VIP paedophiles inquiry: Child abuse survivors want timescale pushed back to the 1950s
One survivor said: “It should be a complete investigation into the cover-ups and abuses that have been going on for decades”
Groups representing the abused also want a dedicated police unit to examine evidence uncovered during the probe to ensure no powerful culprits escape justice.
The calls came at a meeting earlier this week and one survivor, who did not wish to be named, said: “At the moment, the inquiry is ignoring the abuses that went on in the 1950s and 1960s.
“Its investigation is due to look at abuse from 1970 onward. There are lots of survivors from before that time. Is their suffering not worth anything?”
The survivor, who now works for a national charity, added: “I know it’s a large-scale inquiry as it is but if we are going to do it, it should be done properly.
“It should be a complete investigation into the cover-ups and abuses that have been going on in this country for decades.”
Survivors are confident the proposal for a dedicated police unit is being “considered carefully” by the Home Office.
The survivor, in his 50s, from London, added: “We want every claim to be looked at and assessed properly. This shouldn’t be a paper shuffling exercise.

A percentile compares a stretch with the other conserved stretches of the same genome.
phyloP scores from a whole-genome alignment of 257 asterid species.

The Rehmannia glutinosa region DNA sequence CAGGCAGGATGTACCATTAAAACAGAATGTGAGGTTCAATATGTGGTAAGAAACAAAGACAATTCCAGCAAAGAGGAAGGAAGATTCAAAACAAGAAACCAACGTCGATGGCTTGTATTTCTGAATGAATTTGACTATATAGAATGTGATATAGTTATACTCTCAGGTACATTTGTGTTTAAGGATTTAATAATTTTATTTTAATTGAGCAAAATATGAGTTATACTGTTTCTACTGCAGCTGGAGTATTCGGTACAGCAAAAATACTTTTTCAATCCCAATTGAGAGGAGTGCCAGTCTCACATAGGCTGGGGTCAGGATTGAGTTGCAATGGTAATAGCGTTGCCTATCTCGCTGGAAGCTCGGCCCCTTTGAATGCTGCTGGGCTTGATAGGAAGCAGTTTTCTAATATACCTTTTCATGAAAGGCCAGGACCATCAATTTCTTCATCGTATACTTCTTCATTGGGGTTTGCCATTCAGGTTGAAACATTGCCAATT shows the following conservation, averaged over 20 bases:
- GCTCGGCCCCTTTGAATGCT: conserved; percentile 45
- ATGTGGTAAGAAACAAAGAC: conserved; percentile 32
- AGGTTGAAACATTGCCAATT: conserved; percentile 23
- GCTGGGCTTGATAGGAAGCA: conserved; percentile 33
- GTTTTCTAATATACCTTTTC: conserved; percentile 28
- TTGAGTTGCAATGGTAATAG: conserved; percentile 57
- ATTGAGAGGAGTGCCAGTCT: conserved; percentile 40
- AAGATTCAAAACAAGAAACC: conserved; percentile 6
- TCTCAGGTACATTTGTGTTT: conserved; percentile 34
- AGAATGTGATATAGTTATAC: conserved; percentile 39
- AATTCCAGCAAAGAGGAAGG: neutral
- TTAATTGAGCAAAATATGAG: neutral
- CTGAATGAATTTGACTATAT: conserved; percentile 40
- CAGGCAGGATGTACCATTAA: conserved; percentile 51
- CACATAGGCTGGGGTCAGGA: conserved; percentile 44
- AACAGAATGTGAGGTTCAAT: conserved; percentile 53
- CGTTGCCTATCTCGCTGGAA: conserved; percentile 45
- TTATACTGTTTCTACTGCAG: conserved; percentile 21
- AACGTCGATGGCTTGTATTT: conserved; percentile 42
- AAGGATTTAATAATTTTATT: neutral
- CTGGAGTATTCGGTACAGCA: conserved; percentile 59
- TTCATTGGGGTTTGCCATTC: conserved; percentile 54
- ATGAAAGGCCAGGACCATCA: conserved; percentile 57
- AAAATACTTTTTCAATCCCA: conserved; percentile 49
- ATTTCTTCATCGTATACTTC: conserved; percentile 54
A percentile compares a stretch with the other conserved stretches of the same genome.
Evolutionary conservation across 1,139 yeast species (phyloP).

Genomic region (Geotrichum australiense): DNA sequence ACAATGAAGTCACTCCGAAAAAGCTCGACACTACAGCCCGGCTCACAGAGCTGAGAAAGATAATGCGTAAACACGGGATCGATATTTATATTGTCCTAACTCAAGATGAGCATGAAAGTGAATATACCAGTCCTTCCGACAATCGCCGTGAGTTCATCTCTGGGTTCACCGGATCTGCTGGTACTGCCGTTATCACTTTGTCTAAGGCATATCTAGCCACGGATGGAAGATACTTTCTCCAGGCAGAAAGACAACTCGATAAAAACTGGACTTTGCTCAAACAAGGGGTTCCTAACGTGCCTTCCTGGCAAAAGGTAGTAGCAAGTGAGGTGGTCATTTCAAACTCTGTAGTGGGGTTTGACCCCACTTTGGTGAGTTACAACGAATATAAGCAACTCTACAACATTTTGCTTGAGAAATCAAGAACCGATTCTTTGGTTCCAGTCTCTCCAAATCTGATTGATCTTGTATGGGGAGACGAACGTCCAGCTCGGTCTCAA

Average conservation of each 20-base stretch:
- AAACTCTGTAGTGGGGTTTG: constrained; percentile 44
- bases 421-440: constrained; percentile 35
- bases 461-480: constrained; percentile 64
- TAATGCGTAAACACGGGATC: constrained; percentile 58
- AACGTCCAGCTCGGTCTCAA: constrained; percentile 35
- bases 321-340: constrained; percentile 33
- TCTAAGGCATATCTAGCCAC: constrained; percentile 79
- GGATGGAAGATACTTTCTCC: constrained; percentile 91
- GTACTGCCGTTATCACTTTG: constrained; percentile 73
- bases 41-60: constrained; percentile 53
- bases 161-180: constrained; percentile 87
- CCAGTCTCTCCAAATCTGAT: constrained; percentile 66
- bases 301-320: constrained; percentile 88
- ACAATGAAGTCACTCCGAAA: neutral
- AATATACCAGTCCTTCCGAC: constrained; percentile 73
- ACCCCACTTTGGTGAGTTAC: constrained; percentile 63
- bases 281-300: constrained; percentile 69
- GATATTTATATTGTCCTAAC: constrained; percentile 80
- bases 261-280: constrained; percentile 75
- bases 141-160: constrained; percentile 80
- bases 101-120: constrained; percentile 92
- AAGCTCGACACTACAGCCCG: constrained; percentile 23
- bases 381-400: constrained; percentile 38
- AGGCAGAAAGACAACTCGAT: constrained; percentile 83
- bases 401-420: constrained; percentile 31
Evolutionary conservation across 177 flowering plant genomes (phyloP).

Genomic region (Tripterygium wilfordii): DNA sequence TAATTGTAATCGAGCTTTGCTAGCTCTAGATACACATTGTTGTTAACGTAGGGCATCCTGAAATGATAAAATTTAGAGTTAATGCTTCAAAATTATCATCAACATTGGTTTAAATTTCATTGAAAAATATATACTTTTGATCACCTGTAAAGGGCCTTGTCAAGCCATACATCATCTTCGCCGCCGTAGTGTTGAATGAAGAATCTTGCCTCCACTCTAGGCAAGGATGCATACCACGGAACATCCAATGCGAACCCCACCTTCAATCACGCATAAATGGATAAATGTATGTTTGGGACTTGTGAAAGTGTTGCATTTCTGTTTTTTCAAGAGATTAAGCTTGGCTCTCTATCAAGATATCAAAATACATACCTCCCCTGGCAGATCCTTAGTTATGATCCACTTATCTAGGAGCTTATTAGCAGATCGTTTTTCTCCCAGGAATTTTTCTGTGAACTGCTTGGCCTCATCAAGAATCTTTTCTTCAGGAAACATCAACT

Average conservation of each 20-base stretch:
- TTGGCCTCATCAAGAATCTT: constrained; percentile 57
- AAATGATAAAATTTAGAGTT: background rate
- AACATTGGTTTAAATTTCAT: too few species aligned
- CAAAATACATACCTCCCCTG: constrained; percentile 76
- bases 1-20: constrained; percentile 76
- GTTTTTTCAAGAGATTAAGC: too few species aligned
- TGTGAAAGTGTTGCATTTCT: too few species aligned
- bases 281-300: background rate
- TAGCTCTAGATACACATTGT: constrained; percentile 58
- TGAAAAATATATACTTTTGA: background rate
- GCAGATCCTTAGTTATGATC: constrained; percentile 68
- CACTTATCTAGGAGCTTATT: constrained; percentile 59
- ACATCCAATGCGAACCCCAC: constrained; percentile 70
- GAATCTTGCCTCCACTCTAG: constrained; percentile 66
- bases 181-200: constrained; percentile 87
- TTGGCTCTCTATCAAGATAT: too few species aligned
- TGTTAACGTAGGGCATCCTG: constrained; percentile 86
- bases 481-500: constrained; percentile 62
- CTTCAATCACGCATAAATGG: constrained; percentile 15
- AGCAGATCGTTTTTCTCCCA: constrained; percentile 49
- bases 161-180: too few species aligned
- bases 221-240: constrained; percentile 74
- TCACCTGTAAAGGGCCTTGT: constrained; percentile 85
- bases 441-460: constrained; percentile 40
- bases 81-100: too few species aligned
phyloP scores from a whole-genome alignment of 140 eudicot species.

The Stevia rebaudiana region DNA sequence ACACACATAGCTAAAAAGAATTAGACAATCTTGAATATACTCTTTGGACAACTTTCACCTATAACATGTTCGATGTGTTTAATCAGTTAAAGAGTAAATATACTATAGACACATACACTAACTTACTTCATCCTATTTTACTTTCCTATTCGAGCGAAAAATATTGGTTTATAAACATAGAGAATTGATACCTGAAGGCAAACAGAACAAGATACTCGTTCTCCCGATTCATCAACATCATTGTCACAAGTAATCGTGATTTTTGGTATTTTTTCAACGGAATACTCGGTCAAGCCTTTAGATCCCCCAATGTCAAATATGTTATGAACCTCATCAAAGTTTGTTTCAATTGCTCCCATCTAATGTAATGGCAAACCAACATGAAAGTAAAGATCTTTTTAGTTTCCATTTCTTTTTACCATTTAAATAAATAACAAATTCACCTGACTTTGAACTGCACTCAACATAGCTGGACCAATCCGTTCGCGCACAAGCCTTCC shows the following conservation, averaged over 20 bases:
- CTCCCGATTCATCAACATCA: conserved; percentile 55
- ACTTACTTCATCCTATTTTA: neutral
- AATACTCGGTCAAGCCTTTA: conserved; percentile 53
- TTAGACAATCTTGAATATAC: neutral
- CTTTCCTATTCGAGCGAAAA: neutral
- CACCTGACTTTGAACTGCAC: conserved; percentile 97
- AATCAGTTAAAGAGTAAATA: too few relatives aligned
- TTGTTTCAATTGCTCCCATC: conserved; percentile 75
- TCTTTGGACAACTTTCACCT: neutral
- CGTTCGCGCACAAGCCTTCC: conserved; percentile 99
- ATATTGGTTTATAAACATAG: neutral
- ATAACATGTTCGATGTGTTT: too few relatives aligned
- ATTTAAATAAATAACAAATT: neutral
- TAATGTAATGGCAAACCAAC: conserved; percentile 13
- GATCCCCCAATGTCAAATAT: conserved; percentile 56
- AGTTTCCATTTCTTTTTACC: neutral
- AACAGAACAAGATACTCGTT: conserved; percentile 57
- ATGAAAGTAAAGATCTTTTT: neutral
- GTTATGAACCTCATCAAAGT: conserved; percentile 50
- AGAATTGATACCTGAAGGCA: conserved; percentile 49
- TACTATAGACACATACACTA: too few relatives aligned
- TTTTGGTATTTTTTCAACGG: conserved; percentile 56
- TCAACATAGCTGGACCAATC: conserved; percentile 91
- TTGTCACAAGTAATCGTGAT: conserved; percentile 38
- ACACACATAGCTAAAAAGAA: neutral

“We want to see the people who have done this exposed, investigated and then locked up for a long time.”
In a letter released this week before the meeting, survivors’ groups threatened to walk away from the process and wrote to Home Secretary Theresa May’s officials complaining: “The Home Office seems to be running the inquiry to meet others’ needs rather than those of survivors.”
But at a meeting in Bristol on Friday, survivor’s groups praised Mrs May while criticising David Cameron.
After the release of a report into Home Office cover-ups last month, Mr Cameron seemed to dismiss survivors’ concerns saying: “Some who’ve been looking for conspiracy theories will have to look elsewhere.”
One survivor said: “What David Cameron said was like a stab in the back for survivors. But Theresa May, to her credit, seems to be taking us seriously. She’s the one person to stand up in Parliament and apologise – not many politicians do that.
“I think she is just surrounded by people who are giving her bad advice.”
The inquiry was announced by Mrs May in July. There were concerns after the resignations of Fiona Woolf and Baroness Butler-Sloss – who both stepped down from chairing the inquiry over their links to the establishment.
The People has led the way in exposing alleged abuse scandals including an interview with Kevin Allen, 51, whose brother Martin vanished in 1979, feared to have been a victim of a paedophile ring.
Fresh reports about a VIP paedophile ring operating in London in the 70s and 80s surfaced yesterday, alleging an MP’s name was kept out of a Scotland Yard report into abuse.
Our survivor added: “What we want from the inquiry is to see these people marched away then locked up for a very long time.”
He added there had been concerns about the way the eight-strong inquiry panel had been created. He said: “Three-quarters of names shouldn’t be there. There’s establishment links, nepotism…other connections.”